Ian Botham

Crikey, as the man who met a stringray might have said, international relations between two of the world’s most famous commentators and former cricketing adversaries have hit rock bottom as a new war of words reverberates around the planet, and it is all over the papers.

The Guardian: Ian Chappell yesterday launched an astonishing verbal attack on cricket’s newest knight, Sir Ian Botham, labelling the record-breaking former England all-rounder a liar and saying the decision to award him a knighthood will be regretted.

The Telegraph: Former Australia captain Ian Chappell has accused Sir Ian Botham of “peddling lies” over a bar-room brawl between the pair 30 years ago. In his latest autobiography, ‘Head On’, former all-rounder Botham has again claimed he “flattened” Chappell at a Melbourne bar in 1977 because he was ridiculing English cricket.

Sir Beef’s retort to the claims: “Ian Chappell worries me about as much as a cold. I couldn’t care less what he says.”

Writing in Canary Yellow gossip rag (oops.. sorry, Australia’s most respected news and current affairs magazine for 127 years) The Bulletin, Chappell labelled Sir Beef’s tale of flattening the former Australian captain in a Melbourne bar-brawl “a load of bollocks”. The following is in Chappell’s words:

The book recycles another version of our 1977 spat with added twists. He relates how, during the Centenary Test – it was actually a month earlier, during a Sheffield Shield match between Queensland and Victoria – I started rubbishing English cricket in a bar. “I gave him three official warnings,” writes Botham, “all of which he ignored, so the next time he started, I just flattened him. He went flying over a table and crash-landed on a group of Aussie Rules footballers, spilling their drinks in the process”.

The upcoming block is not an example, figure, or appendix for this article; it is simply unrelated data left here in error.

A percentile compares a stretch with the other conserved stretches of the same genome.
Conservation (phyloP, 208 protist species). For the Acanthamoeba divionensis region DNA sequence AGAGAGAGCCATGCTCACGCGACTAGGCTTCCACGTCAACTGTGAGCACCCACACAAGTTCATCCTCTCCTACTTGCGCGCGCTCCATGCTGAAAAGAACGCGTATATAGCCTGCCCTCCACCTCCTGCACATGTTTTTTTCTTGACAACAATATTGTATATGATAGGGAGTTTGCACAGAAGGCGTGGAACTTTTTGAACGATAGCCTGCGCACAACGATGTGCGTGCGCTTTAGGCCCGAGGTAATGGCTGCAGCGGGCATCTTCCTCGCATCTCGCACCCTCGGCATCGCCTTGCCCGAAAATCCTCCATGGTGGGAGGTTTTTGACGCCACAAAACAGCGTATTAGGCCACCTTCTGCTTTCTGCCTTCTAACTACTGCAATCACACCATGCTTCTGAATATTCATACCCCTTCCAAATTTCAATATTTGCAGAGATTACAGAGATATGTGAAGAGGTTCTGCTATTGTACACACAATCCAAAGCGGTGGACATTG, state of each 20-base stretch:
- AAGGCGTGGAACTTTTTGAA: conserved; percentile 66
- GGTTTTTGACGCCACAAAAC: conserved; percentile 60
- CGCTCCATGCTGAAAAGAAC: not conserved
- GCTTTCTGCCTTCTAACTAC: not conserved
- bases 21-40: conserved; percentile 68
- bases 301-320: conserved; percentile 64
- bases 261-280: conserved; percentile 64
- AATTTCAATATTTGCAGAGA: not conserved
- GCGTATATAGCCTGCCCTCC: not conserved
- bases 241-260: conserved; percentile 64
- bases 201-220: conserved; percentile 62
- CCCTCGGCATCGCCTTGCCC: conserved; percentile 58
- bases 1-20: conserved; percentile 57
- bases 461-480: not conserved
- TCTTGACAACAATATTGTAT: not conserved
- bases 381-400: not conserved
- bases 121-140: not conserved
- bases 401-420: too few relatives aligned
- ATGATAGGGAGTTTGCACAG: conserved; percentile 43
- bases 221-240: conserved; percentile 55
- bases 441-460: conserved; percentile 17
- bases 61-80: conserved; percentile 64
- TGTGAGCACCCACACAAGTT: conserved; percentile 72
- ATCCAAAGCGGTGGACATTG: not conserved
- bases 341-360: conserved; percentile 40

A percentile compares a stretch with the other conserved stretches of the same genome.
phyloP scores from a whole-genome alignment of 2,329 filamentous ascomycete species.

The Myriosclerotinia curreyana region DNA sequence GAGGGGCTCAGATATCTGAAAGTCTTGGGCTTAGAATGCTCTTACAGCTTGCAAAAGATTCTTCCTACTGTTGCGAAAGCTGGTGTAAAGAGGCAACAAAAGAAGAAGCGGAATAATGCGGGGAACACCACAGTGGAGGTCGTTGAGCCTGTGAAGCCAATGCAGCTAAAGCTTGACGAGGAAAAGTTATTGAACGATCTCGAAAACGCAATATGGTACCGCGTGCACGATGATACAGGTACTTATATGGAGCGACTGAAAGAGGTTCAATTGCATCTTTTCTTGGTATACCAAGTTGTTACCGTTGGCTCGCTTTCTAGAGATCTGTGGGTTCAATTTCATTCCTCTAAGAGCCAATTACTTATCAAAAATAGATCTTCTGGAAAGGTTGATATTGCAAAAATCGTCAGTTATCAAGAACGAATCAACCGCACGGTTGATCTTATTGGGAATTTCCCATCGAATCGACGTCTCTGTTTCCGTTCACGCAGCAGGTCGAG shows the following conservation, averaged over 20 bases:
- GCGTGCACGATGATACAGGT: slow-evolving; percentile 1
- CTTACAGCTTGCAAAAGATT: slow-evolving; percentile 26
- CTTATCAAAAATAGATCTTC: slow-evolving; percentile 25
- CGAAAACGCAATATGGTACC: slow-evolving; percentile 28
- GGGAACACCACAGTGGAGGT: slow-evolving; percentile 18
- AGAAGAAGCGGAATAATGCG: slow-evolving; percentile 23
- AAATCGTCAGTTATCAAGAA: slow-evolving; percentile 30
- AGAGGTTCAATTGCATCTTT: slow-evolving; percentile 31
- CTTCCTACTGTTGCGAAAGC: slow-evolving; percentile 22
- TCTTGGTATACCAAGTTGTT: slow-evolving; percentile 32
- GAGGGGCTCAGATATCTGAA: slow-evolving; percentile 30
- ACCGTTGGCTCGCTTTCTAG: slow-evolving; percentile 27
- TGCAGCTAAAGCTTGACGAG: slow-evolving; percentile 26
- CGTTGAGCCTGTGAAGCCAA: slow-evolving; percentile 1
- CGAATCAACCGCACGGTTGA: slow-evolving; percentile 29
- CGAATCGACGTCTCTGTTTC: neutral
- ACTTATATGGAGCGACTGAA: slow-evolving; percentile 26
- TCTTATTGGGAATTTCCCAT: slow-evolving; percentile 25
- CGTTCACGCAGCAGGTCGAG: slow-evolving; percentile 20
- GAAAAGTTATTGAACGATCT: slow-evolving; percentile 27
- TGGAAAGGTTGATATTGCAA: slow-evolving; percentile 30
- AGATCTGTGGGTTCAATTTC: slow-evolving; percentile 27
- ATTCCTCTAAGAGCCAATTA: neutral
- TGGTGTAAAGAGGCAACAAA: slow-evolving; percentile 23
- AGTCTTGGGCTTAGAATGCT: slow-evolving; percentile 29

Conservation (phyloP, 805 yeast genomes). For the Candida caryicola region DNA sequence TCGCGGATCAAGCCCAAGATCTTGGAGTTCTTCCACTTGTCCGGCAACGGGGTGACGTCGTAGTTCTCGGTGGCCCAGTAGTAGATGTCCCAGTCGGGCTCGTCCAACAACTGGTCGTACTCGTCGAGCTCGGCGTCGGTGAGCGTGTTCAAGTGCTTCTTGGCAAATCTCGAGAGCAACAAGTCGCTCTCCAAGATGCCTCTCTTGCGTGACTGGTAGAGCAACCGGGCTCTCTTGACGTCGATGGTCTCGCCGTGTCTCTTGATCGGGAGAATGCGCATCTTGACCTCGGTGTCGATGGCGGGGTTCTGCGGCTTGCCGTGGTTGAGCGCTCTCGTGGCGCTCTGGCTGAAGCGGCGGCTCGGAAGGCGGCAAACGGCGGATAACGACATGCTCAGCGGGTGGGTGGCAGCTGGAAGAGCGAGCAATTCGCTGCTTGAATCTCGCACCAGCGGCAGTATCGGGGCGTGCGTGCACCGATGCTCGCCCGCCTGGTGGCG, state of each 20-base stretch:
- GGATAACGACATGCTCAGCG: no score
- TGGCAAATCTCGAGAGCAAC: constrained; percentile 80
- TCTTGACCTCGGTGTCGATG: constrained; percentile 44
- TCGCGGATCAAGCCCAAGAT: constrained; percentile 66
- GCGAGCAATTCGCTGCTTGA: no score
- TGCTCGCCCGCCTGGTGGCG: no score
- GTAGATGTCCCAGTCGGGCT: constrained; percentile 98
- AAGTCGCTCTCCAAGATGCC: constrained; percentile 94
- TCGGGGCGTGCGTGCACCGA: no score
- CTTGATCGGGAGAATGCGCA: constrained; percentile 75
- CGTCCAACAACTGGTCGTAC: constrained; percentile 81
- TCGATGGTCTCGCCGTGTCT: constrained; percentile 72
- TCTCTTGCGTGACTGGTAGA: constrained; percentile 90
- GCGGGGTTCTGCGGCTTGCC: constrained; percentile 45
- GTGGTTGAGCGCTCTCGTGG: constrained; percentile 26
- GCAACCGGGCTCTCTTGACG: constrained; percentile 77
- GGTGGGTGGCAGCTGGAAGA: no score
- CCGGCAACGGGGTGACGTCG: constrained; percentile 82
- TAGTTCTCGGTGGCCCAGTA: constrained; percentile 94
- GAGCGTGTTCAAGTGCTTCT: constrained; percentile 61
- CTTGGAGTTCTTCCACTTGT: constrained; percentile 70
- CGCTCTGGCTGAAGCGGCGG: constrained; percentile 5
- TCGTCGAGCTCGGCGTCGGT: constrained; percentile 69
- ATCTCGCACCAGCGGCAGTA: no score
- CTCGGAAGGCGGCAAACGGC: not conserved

After explaining how I bolted for the door, he couldn’t contain his Superman self-image, describing how he “at once set off in hot pursuit, chasing him down the street and even hurdling the bonnet of a passing car”.

Apart from having us in the same bar, the rest is a fairytale. How did we happen to be together in a bar in Melbourne in 1977?

Botham was in Australia on a Whitbread scholarship playing for Melbourne University in the VCA district competition. I was playing for North Melbourne and the previous Saturday – the first of a two-day contest – Botham had injured his shoulder batting and had his arm in a sling. I was rather surprised then to discover that when University had to bowl one over later that afternoon, it was Botham who took the new ball.

The following Friday night I arrived at the MCG bar, a small hotel next to the Hilton, and the young Englishman was boasting in a very loud voice that he could drink Australian beer all night and it had no effect on him.

This amused rather than bothered me, but I did become extremely annoyed when he accused me of verbally abusing him during an Australia v Somerset match. He said that “as a number 11” he didn’t mind a bit of abuse, but when I had said to him “Does your mother f***?”, that was going too far.

I told him I didn’t believe anyone should stoop so low on a cricket field by making those type of remarks. I then pointed out to him that I’d only played against Somerset in 1968, and as English counties weren’t known for their youth policies I doubted he was in the side at age 12.

He was adamant I’d abused him, and when I asked for an apology, he refused. He then accused me of retiring from cricket to avoid the upcoming tour to England where “every fast bowler was looking to knock my block off”.

As I’d faced the English speedsters John Snow, Bob Willis and Alan Ward in their prime I felt entitled to brush that one aside, which I did with a few uncomplimentary remarks. Botham now began to have second thoughts about who had abused him in the Somerset match and said: “It might have been someone who looked like you.”